How do we drive the use of evidence in public policymaking?: a case study from Fiji. — ASN Events

How do we drive the use of evidence in public policymaking?: a case study from Fiji. (#120)

Gade Waqa 1 , Helen Mavoa 2 , Sunia Soakai 3 , Ratish VP Singh 4 , Wendy Snowdon 1 2
  1. C-POND, College of Medicine Nursing & Health Sciences, Fiji National University, Suva, Fiji
  2. WHO Collaborating Centre for Obesity Prevention, Deakin University, Melbourne, Victoria, Australia
  3. Health Services Advisor, Suva, Fiji
  4. Ministry of Health, Suva, Fiji

Introduction: Multiple efforts are being undertaken globally to confront the public health challenge of overweight, obesity and non-communicable diseases (NCDs). Improving the capacity to develop and critique policy options through a robust evidence-based approach will contribute to better policy outcomes. TROPIC (Translational Research in Obesity Prevention in Communities) refined a knowledge brokering approach in Fiji that increased the development of evidence-informed policy briefs that had the potential to improve food and physical activity environments across four government sectors and two non-government organisations. TROPIC 2 built on this approach in order to meet the need for greater capacity for evidence-informed policymaking within the Fiji Ministry of Health (MoH).

Method: Knowledge brokers delivered a 4 month capacity-building programme to selected senior officials in seven key areas in the MoH. The programme comprised four phases: 1) a one week workshop targeting evidence-informed policymaking (EIPM) skills; 2) flexible mentoring to develop evidence-informed pre-determined policy briefs; 3) support in presenting policy briefs to higher level officers; and 4) a subsequent 2-day workshop to strengthen skills developed in phases two and three. Mentoring for participants included one-to-one meetings, email interactions and phone conversations.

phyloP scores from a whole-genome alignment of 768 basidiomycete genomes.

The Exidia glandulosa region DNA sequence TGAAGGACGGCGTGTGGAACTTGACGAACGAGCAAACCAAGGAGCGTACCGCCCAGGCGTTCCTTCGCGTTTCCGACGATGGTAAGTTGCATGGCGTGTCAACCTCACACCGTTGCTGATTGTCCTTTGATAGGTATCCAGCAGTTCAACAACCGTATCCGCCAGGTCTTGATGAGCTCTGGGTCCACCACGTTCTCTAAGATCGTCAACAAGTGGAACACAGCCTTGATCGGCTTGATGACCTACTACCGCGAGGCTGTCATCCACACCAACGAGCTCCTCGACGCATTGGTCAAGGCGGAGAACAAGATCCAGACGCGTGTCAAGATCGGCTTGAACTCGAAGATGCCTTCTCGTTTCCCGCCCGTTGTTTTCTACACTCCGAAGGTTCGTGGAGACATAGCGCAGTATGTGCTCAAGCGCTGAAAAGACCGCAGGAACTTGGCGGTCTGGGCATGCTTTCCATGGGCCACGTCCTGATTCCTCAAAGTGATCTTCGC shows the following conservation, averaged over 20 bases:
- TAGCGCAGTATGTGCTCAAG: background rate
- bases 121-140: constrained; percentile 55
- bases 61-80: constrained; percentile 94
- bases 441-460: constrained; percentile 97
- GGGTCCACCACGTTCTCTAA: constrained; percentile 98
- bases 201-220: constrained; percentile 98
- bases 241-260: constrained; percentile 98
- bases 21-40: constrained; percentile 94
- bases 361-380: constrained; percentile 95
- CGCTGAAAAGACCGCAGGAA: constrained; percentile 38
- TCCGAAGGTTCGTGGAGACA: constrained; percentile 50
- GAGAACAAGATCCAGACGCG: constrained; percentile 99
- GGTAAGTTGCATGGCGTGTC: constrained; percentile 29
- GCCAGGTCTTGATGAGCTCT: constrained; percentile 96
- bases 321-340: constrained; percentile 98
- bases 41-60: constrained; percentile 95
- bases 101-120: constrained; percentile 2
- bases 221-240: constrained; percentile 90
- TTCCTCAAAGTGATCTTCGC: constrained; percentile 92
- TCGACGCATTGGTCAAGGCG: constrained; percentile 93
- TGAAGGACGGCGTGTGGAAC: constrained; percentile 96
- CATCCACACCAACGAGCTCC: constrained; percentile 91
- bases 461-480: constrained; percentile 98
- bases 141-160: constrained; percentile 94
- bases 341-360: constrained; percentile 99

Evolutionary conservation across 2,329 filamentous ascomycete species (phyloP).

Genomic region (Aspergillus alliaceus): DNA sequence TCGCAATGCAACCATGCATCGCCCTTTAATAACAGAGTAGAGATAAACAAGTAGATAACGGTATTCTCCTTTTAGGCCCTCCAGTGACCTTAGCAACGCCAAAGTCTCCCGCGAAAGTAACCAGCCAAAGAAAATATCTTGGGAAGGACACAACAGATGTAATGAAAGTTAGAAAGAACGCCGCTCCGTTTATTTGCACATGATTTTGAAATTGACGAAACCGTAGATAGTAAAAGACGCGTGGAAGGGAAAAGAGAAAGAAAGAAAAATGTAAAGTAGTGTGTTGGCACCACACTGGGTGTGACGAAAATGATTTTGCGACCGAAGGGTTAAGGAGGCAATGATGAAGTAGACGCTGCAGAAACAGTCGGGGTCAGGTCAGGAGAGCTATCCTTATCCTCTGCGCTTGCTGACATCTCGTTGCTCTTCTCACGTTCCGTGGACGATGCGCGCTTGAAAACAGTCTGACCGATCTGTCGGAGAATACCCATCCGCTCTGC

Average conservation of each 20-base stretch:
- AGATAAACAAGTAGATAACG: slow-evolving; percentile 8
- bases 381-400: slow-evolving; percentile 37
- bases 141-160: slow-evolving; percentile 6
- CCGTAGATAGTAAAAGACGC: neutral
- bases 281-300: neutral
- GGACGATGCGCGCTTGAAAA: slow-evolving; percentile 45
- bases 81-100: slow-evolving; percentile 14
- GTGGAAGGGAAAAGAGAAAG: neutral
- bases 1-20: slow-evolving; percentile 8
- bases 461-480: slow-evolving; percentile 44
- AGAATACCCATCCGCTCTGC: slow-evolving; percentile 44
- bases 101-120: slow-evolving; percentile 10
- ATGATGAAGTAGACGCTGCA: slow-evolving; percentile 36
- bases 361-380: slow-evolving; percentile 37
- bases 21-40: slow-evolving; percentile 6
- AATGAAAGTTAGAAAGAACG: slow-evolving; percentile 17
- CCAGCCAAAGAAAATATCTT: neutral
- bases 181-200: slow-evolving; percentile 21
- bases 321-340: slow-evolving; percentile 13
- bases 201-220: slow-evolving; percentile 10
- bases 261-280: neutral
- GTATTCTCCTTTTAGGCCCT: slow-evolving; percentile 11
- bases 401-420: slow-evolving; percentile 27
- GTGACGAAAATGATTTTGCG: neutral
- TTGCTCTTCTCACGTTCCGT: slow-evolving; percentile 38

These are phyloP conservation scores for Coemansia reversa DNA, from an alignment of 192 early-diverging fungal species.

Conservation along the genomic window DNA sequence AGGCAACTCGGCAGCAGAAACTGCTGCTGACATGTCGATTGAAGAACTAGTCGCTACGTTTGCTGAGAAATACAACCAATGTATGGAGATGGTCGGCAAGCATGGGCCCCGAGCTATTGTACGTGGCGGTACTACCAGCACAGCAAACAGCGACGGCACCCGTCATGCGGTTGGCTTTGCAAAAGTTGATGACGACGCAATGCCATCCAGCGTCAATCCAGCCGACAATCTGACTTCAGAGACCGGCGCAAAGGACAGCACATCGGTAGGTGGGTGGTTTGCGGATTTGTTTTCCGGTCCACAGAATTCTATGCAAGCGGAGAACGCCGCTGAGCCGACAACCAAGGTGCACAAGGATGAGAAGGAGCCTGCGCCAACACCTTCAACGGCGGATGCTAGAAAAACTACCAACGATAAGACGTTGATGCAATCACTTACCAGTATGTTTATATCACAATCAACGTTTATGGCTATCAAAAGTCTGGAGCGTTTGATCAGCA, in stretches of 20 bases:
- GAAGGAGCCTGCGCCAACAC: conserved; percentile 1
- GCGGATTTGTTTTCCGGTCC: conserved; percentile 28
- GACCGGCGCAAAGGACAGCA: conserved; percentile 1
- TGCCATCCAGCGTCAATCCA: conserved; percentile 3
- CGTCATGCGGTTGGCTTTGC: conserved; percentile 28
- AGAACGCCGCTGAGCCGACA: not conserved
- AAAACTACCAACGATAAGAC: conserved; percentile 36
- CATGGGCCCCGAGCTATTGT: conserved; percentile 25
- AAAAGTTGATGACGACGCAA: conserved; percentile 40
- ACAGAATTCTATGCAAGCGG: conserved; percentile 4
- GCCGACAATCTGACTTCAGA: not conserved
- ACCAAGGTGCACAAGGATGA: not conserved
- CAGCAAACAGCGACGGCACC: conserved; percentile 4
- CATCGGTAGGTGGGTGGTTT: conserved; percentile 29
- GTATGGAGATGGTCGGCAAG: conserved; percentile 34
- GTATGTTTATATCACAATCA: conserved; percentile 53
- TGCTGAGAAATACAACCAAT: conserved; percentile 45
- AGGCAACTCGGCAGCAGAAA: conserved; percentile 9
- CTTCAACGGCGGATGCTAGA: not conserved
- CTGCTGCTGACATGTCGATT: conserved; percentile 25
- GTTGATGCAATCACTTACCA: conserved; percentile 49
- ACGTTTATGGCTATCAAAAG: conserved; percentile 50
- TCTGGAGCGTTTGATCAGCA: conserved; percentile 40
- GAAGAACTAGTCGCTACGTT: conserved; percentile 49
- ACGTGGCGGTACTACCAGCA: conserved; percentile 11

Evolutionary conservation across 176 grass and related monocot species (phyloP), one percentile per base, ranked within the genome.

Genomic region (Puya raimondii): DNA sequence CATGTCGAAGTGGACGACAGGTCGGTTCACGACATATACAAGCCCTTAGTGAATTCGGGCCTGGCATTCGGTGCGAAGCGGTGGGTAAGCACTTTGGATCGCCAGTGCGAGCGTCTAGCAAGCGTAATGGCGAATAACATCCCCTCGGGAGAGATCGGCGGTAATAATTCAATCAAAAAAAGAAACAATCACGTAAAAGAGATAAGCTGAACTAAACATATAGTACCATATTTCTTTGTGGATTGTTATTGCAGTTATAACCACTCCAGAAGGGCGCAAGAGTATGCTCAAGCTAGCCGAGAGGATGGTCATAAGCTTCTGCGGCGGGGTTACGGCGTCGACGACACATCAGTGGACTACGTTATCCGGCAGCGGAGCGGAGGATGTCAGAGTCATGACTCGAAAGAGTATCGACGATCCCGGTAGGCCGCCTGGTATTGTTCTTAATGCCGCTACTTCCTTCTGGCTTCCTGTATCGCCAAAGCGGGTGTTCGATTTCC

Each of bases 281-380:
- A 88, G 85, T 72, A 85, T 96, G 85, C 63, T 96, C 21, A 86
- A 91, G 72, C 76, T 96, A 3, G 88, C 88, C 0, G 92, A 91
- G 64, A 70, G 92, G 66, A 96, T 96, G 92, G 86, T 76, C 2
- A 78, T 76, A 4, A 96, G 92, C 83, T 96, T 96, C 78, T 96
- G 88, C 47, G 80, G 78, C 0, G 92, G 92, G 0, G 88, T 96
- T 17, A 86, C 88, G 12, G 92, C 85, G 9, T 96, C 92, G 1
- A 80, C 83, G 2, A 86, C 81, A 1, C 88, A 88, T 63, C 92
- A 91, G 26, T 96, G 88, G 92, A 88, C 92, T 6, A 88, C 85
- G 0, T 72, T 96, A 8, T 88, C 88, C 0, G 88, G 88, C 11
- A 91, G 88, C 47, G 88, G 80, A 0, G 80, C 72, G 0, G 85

Results: Ten of the 12 participants completed the program, each producing a policy brief that was presented to senior MoH officials. Policy topics included improving food and/or physical activity environments; systems within the MoH; and reproductive health care. One policy brief is already being used to develop a policy. Challenges to completing the project included lack of local evidence, insufficient resources for accessing and managing evidence and lack of dedicated time.

Conclusion: Skills in EIPM are relevant across issues within health and, importantly, in other sectors that influence health. A united approach to obesity includes the development of evidence-informed policies from a range of sectors.